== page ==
Questions you may want to ask your doctor about treating metastatic breast cancer include the following:

  1. Do I need a biopsy to find out whether the cancer’s hormone receptor or HER2 status has changed?

  2. Why are you recommending a particular treatment?

  3. What are the benefits of each possible treatment? What are the side effects?

  4. How can each treatment affect my quality of life?

  5. How do I know the treatment is working?

  6. What kinds of tests can I expect to have?

  7. What happens if a treatment stops working?

  8. How do I know when to switch treatments?

  9. What happens if I decide to not have a treatment?

  10. Are there clinical trials you think would be beneficial for me?

Learn more below about treatment options and making a treatment plan for metastatic breast cancer.


How to make a treatment plan

After a diagnosis of metastatic breast cancer, it’s helpful to take the time you need to gather as much information as possible. Once you are ready, you can make plans and informed decisions about your care, treatment, and quality of life.

Building your medical team

You may already have a medical oncologist if this is a recurrence of a previous breast cancer diagnosis. If appropriate, your oncologist can recommend other specialists who can join your medical team. Together, you will develop a metastatic breast cancer treatment plan.

If metastatic breast cancer is your first breast cancer diagnosis (called de novo metastatic breast cancer), you probably don’t have a medical oncologist. Your primary care physician can recommend an oncologist and other specialists to you so you can put together your medical team.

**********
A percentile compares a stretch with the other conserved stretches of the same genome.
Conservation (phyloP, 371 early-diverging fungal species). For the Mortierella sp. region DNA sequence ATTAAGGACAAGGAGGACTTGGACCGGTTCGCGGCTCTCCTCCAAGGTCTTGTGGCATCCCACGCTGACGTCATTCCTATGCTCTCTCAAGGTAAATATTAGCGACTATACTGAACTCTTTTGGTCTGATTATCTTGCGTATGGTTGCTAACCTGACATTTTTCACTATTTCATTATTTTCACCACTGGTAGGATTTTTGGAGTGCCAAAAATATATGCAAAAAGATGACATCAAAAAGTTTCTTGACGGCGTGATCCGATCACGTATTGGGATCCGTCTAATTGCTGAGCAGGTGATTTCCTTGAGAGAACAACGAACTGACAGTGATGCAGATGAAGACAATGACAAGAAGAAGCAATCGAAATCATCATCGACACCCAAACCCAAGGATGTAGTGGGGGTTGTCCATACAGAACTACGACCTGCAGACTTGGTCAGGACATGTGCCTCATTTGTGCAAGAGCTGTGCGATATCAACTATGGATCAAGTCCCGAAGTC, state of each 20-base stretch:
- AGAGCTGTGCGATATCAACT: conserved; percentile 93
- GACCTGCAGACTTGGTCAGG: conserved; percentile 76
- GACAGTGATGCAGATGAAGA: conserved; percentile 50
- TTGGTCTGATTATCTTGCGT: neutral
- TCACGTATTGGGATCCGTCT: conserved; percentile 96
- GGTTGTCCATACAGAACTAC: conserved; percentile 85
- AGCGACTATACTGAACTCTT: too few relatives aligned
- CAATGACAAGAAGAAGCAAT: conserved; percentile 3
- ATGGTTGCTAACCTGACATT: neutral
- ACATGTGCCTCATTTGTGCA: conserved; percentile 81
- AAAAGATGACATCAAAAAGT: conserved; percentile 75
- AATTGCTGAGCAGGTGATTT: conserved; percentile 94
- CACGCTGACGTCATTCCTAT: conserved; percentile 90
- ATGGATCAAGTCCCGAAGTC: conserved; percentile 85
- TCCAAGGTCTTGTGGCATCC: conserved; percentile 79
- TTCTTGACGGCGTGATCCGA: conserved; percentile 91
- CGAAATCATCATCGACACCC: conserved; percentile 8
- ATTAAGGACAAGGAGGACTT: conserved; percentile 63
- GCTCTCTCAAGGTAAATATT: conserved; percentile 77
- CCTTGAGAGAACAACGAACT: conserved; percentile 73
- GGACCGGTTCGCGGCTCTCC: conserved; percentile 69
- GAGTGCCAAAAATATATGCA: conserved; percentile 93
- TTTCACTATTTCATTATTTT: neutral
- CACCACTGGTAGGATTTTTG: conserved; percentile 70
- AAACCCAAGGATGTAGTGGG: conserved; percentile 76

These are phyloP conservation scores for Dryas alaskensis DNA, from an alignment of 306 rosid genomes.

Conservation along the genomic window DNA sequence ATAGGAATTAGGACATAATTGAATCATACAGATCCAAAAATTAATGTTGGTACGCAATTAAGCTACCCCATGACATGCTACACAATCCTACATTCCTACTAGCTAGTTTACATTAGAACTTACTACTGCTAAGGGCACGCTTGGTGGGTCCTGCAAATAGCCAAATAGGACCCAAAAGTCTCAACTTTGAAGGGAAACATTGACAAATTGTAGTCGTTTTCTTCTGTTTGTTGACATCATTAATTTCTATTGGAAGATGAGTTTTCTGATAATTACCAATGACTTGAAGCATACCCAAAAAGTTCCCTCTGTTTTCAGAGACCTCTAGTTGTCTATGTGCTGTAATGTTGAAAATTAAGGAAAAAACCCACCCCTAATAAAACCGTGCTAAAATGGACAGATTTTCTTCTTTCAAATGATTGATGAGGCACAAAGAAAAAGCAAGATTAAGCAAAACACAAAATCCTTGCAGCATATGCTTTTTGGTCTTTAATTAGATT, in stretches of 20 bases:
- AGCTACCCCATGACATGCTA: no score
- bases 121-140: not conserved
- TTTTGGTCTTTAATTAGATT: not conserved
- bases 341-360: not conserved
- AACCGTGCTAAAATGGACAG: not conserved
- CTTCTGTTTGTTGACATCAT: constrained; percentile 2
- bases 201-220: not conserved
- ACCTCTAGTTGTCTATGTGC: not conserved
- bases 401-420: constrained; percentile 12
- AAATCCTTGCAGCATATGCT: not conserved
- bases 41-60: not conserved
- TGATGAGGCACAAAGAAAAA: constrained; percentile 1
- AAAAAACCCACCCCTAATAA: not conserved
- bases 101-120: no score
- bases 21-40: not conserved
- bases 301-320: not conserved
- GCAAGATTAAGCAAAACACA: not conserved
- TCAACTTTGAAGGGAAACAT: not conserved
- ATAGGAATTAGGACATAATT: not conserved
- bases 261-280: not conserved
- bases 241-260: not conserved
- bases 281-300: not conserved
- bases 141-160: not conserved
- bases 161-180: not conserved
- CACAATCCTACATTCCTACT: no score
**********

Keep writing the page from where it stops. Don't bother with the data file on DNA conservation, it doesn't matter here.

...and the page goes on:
The doctors on your medical team may be involved in your care at the same time or at different points throughout your care. Either way, everyone on your medical team needs to communicate with one another about your tests and treatments.

Your breast cancer medical team may include a number of specialists:

  • a surgeon, who performs biopsies and other procedures and removes single metastatic cancers

  • a medical oncologist, who specializes in chemotherapy, hormonal therapy, targeted therapies, immunotherapy, new treatments that may be available through clinical trials, pain medications, and nutritional support

  • a radiation oncologist, who specializes in radiation therapy

  • a radiologist, who takes and interprets mammograms, ultrasounds, bone scans, CT scans, MRIs, PET scans, and other imaging tests to determine the location and size of the cancer and to help determine how the cancer is responding to treatment

  • a pathologist, who examines biopsy samples and conducts special tests on cancer tissue to determine the cancer’s characteristics, such as its hormone receptor status and HER2 status

You may meet with some of these specialists in person, while others will consult only with your medical oncologist.

Communicating with your medical team: Video series

If you’ve been diagnosed with metastatic breast cancer, it’s important to communicate with your medical team to ensure you’re getting the support you need.

In this video series, Timothy J. Pluard, MD, and Savannah Geske, PhD, of Saint Luke’s Cancer Institute, explain several strategies for building a supportive relationship, navigating difficult conversations, and seeking a second opinion. Christine Lieb and Christine Patrick — who are both living with metastatic breast cancer — share their best tips for communicating your wants and needs.

Take your time